Scot t Sanders, external affairs officer with FEMA, said the agency worked closely with agencies including the Army Corps of Engineers, the federal department of Health and Human Services, Environmental Protection Agency, Veterans Affairs, Housing and Urban Deve l o p m e n t , N a t u r a l Resourc e s Conserva t i o n Service, and Indian Health Services as well as state and Tribal departments and agencies.

"I think it was a very thorough and complete assessment," he said.

Tester saw first-hand some of the damage Saturday. Tribal and federal officials took him around and through the clinic, which was evacuated with a temporary clinic set up in the old Tribal roads department building. Examination rooms, a dental facility and other operations were set up by Saturday.

Two mobile examination vehicles were en route from

U. S. Department of Veterans Affairs to help provide medical services, Tribal officials told Tester Saturday.

John "Chance" Houle, a member of the Tribal council, complimented the employees of Rocky Boy's health system in getting the temporary clinic up and running.

"They did a heck of a job in a limited amount of time," he said.

Joel Ames of the U.S. Army Corps of Engineers showed Tester that the damage is continuing.

He showed where the pavement of an access street had dropped from where he previously had marked it.

"It shows how much it is continuing to sink, even in one day," he said.

Houle said that the water saturation is continuing to cause erosion in a wide-spread area around the clinic.

"This whole mountainside is settling," he said.

Houle said the plan is to have the clinic moved into its old location and up and running by August, where it will operate until the new building can be repaired or replaced.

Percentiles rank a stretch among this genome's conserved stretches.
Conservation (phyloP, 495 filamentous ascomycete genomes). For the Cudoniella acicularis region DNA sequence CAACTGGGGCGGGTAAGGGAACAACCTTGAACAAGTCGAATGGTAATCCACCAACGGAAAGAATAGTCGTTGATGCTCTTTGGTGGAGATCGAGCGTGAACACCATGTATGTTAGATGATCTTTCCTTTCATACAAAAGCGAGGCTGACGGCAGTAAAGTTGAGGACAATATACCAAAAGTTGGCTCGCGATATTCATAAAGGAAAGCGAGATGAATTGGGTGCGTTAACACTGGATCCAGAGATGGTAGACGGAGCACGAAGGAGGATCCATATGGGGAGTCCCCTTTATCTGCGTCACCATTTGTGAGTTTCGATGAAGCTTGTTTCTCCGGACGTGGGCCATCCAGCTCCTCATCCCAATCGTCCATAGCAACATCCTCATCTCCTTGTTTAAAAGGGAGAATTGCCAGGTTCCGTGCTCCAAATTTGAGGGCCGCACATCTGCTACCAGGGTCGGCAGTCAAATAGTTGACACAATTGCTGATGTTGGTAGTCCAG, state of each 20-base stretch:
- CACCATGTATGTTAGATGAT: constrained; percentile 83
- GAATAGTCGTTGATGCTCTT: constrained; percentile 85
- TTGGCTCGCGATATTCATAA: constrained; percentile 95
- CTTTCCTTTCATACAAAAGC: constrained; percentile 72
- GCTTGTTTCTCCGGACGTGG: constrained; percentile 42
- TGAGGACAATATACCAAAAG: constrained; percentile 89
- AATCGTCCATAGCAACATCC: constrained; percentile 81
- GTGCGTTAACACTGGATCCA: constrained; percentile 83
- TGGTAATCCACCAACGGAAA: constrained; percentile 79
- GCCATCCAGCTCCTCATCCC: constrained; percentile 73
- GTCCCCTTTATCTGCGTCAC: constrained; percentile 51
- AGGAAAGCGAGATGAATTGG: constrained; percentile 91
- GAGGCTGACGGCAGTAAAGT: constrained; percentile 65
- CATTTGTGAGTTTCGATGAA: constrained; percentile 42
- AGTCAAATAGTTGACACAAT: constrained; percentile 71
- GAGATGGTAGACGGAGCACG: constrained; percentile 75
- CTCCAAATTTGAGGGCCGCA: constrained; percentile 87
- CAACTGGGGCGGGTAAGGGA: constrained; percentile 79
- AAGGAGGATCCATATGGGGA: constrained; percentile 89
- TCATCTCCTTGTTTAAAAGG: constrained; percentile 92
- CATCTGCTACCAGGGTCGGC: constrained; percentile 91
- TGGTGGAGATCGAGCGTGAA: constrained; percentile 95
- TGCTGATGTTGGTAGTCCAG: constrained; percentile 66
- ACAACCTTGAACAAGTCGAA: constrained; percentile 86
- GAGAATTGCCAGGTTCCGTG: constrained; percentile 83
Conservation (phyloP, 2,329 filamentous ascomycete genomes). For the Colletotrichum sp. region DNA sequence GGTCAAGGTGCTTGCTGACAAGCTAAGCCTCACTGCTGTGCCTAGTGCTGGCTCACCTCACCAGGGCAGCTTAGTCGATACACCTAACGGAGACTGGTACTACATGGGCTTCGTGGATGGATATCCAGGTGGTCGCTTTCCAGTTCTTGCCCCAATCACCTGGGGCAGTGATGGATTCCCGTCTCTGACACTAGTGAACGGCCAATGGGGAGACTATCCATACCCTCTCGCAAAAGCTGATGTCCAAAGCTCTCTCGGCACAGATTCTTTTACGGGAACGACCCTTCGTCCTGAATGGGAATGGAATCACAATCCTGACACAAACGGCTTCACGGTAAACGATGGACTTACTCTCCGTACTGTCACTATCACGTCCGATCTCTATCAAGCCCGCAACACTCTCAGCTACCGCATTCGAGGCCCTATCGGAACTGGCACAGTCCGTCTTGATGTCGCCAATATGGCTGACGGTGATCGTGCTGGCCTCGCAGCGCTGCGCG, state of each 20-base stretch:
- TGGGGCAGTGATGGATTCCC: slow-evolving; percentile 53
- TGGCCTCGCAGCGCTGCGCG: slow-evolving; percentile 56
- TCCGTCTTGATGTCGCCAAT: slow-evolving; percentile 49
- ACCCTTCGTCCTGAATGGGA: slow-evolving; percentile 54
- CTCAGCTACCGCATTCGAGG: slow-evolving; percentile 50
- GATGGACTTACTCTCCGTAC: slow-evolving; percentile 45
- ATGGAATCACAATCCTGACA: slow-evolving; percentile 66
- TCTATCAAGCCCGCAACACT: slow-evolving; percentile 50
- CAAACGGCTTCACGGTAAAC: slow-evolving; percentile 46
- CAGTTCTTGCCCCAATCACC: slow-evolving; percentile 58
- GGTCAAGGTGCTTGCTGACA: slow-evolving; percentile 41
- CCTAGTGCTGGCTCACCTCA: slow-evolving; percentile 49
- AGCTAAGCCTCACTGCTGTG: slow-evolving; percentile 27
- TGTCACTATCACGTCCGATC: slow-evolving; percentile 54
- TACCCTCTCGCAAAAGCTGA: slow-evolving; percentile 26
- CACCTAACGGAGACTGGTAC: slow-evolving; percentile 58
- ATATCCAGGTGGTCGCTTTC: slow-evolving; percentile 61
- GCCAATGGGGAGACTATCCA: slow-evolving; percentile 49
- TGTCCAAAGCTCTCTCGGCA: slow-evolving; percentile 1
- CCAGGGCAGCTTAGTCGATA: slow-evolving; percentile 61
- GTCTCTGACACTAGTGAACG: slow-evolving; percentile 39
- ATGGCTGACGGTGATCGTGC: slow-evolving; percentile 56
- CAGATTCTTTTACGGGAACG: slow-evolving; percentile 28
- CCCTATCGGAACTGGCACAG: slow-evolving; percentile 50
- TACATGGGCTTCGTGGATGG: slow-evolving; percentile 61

Tester said before he and Baucus can work in Congress to get funding, he has to know what needs to be done, such as with the clinic.

"There has to be a decision whether it will be rebuilt or torn down," he said.

Ames said Saturday the agencies still were working on that. Settling had caused cracks in the parking lots and sidewalks, caused one end of the building to settle, and caused cracks in the walls — and supporting structures — throughout all floors of the entire building.

Tester also toured the agency dam, where a new channel had been cut through a paved road to allow water to flow at a regulated amount into the reservoir behind the dam.

Tribal employees also have been working nonstop since the flooding occurred to repair road damage and create temporary access roads to locations on the reservation.

Tester said the damage appeared tremendous, but he has to wait for the official assessment from the experts to see exactly what needs to be done.

"I'm not an engineer," Tester said.

Once the assessment comes in, he and Baucus can start working with the federal agencies and in the Senate to make sure Rocky Boy gets the help it needs, Tester said.

He added that appreciated the work the Tribal officials and employees and federal and state employees were doing to repair and assess the damage.

"It's a Saturday afternoon, a nice day, and they are out here working their tails off," Tester said.